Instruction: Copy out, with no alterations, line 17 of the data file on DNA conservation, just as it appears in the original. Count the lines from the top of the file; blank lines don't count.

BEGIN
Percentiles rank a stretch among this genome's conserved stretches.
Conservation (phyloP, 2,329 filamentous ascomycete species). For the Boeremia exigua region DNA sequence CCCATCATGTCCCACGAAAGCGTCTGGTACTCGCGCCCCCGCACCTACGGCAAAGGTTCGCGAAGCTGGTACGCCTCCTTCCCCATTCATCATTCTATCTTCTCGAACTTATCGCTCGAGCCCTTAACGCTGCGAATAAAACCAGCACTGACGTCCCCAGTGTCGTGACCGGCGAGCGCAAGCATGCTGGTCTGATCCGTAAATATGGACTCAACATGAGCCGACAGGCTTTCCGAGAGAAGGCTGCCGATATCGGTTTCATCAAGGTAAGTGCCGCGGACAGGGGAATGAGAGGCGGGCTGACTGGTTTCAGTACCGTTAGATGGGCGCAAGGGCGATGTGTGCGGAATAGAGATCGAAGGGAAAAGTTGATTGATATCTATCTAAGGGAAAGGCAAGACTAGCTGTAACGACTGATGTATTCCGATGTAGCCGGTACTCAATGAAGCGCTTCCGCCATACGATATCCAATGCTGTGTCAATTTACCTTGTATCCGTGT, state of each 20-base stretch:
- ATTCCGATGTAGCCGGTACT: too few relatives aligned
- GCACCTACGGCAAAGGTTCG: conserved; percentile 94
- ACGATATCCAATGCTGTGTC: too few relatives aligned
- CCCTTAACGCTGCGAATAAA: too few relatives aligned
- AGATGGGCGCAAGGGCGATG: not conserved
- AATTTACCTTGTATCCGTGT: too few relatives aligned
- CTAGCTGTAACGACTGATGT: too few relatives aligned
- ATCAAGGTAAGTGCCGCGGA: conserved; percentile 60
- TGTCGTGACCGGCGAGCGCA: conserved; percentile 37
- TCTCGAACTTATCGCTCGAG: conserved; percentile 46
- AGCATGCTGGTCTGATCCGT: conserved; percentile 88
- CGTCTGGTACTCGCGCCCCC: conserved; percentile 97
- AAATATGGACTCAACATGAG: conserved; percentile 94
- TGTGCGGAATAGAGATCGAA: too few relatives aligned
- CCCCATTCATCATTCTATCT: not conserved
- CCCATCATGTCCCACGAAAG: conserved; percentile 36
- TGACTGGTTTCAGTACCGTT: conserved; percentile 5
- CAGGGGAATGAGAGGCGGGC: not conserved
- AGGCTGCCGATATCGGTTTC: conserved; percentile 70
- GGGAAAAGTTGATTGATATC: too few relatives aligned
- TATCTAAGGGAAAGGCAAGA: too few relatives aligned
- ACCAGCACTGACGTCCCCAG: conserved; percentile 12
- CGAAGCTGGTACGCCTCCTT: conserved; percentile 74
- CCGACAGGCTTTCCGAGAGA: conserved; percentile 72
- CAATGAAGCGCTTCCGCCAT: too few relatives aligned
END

- CCCCATTCATCATTCTATCT: not conserved